Joumou soup is another Haitian dish with immense historical significance. It is believed that before Haiti had gained independence from Europe, the slaves were forbidden from consuming a particular pumpkin soup that the French colonizers were really fond of.

Some Haitians recount tales of slaves not being allowed to even touch the pumpkin used to make the soup!

The soup was a puree of mild, soft Caribbean pumpkin cooked with beef stock. Root vegetables, celery, plantains, carrots, and lasts are incorporated in the base of the soup.

Today, Haitians have soup joumou as a ritual on New Year’s Day every year to commemorate their hard-fought freedom. It’s also a tradition in Haitian homes to have the soup on cozy Sundays mornings.

Diri ak Djon Djon (Black Mushroom Rice)

One of the uniquest and most extravagant dishes in Haitian cuisine – Diri ak djon djon (meaning “black mushroom rice”) is cooked from the most expensive ingredient in Haitian cooking: djon djon!

Djon djon is the name for a variety of mushrooms found in northern Haiti that sell for around $65 per pound.

Diri ak djon djon is prepared by soaking the dried mushrooms in hot water and producing a black liquid.

This liquid is then used to cook the rice along with seasonings, lima beans and peas. Other additions to the dish are dried or fresh shrimp and whole cashews.

This is a dish that only a few, elite restaurants serve regularly. Haitian families prepare it only for holidays or special occasions.

Pâté

Pate

Pâté is the Haitian name for puff pastries with savory fillings. This dish is an amalgamation of West African and French cuisine.

The dough is made like French puff pastry, but the butter is replaced by lard, shortening or margarine (as with most West African dishes). Butter is actually considered a luxury ingredient in Haiti.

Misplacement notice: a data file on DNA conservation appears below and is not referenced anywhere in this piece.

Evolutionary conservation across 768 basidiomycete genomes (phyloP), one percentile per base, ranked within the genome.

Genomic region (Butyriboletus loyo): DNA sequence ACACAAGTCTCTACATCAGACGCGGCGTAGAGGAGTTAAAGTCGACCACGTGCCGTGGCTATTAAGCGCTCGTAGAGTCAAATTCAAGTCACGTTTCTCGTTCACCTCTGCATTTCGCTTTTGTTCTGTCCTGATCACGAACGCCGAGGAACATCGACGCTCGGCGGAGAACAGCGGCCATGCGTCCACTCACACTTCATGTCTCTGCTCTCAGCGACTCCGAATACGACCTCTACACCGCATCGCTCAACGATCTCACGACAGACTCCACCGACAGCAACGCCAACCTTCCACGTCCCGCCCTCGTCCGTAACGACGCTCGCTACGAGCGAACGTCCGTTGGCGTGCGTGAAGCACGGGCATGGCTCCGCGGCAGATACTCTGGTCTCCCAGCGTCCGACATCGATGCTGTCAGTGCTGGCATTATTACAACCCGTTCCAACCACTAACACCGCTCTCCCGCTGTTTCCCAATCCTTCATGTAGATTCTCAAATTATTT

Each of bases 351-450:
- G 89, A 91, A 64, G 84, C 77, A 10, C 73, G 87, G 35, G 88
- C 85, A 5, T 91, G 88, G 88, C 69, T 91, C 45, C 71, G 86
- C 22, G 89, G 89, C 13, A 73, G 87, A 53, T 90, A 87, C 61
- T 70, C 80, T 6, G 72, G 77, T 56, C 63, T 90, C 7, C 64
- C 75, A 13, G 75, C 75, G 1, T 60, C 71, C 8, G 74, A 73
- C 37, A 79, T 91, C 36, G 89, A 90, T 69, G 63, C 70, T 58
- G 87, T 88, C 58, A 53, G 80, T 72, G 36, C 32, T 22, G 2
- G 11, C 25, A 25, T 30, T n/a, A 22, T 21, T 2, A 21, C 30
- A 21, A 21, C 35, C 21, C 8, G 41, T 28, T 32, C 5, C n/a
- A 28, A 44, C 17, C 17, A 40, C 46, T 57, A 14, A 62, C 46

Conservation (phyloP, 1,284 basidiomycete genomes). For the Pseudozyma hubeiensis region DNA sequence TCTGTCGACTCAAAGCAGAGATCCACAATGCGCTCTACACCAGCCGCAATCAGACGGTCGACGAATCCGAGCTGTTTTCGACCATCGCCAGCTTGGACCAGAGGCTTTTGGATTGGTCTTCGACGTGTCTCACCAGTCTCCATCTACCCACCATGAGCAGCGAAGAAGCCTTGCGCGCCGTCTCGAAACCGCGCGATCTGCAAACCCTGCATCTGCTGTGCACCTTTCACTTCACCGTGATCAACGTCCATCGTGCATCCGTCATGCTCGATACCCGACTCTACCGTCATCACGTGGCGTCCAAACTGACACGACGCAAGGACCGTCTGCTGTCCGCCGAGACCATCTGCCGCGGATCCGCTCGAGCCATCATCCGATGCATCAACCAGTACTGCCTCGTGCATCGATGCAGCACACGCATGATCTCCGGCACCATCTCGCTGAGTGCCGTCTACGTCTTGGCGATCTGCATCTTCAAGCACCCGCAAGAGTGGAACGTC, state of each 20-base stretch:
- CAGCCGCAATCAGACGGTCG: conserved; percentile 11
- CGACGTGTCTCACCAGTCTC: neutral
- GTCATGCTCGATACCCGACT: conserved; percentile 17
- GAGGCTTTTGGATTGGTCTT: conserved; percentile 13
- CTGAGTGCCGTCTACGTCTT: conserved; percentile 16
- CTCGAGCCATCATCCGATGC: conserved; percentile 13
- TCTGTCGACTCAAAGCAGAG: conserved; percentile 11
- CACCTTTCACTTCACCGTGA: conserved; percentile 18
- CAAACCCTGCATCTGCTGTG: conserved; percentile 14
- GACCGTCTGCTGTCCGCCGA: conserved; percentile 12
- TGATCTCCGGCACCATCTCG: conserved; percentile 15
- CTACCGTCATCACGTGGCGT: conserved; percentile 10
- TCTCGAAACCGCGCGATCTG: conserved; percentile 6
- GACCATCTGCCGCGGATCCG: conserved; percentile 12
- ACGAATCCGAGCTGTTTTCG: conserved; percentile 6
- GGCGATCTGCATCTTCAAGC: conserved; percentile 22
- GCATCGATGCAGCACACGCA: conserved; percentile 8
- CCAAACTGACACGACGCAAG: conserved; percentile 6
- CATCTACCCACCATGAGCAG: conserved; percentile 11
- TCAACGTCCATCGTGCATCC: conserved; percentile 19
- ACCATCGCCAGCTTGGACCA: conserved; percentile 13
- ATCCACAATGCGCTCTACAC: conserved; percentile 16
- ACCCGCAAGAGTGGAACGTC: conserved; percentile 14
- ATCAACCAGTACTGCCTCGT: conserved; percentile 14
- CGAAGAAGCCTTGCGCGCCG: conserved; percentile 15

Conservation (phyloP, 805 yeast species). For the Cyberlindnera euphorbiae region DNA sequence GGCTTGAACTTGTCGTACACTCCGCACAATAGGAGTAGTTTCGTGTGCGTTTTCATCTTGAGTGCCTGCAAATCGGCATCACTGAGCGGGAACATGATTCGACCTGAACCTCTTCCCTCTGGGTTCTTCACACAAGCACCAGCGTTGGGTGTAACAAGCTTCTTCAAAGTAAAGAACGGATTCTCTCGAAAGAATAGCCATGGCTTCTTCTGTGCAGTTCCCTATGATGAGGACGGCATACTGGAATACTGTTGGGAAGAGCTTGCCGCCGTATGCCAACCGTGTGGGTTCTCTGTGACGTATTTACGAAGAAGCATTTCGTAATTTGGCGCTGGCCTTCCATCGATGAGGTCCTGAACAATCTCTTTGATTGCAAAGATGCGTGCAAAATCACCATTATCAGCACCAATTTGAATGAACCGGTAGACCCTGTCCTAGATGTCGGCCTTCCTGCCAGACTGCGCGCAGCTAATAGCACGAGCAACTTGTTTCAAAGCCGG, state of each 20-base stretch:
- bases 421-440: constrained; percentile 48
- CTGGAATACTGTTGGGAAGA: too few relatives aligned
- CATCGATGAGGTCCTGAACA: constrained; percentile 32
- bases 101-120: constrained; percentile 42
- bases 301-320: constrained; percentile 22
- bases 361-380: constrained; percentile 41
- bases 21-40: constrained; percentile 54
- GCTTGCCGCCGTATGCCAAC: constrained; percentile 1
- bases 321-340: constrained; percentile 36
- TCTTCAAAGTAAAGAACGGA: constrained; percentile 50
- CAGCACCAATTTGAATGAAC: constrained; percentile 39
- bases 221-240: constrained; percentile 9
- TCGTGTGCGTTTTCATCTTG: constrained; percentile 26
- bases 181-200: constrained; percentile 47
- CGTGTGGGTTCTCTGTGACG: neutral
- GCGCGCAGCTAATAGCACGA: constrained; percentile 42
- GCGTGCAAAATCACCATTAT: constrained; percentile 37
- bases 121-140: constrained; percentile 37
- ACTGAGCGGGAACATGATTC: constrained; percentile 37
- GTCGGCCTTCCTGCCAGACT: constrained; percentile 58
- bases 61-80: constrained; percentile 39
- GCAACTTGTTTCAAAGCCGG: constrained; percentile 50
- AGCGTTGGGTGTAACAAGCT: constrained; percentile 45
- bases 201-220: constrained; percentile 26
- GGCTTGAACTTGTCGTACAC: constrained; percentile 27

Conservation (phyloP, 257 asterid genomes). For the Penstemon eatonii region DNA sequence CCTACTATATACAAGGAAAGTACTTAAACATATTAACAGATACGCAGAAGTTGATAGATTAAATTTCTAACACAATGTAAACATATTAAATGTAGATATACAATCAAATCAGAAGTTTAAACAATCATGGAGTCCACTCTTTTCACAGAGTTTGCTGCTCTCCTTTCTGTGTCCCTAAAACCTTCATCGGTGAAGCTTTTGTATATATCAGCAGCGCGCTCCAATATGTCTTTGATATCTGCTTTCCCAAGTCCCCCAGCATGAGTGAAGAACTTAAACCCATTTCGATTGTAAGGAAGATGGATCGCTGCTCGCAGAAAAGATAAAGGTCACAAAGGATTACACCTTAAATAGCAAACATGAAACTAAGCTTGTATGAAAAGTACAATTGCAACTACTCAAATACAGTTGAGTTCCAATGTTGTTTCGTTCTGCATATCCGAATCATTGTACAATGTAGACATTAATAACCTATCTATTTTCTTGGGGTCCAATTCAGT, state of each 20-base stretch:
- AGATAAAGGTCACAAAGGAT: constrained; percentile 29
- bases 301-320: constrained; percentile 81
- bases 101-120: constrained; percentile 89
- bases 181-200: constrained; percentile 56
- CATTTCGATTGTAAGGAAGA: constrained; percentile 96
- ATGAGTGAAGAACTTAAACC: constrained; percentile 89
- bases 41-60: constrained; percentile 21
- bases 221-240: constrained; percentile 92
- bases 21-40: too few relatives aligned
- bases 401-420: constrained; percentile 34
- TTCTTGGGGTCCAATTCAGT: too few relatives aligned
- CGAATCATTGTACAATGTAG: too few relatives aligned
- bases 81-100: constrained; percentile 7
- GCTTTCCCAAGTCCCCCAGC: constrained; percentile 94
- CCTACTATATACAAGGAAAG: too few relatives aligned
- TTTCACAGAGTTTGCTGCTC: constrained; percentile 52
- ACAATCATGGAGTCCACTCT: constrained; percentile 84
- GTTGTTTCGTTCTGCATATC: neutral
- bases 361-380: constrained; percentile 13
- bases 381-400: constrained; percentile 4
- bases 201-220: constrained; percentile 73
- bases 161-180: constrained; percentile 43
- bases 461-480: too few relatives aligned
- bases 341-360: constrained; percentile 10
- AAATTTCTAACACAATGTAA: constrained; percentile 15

Pâté has a chewy, thick layer towards the middle of the pastry. The outer layer is brittle and thin.

The most common pate fillings are salted cod or spiced ground beef. Smoked herring, ground turkey or ground chicken are also used as alternative fillings. Haitian bakeries and restaurants usually offer pate all throughout the day!


Cremas/Kremas

Cremas

Cremas, also spelled Kremas or cremasse, is a popular beverage frequently served at social events and during the holidays (typically during Christmas). It is most often accompanied by a sweet pastry of some kind. The drink has a creamy consistency just like a thick milkshake or egg nog, and varies in colour from off-white to beige.

Cremas includes spices such as cinnamon, nutmeg, star anise, vanilla and almond. As well as being made with milk and coconut, cremas includes rum which makes it an alcoholic drink.

Stinking Toe Fruit

Stinking toe fruit

Stinking Toe Fruit, also known as locust fruit or jatobá, is the fruit of the West Indian Locust, the largest tree in the Caribbean. A popular fruit throughout Latin America, it is known as Stinking Toe Fruit as its shape is similar to a big toe and its pungent smell is like a sweaty foot.

The fruit’s texture is mainly dry and dense, and it is sweet in taste. The fruit is said to remind people of powdered sugar and dried milk, with a touch of herbs and some parmesan cheese.

The ‘flour’ obtained from drying the stinking toe fruit can be seen being added to various smoothies, soups and juices. It is also included in several baked goods, including biscuits, cookies, crackers and bread.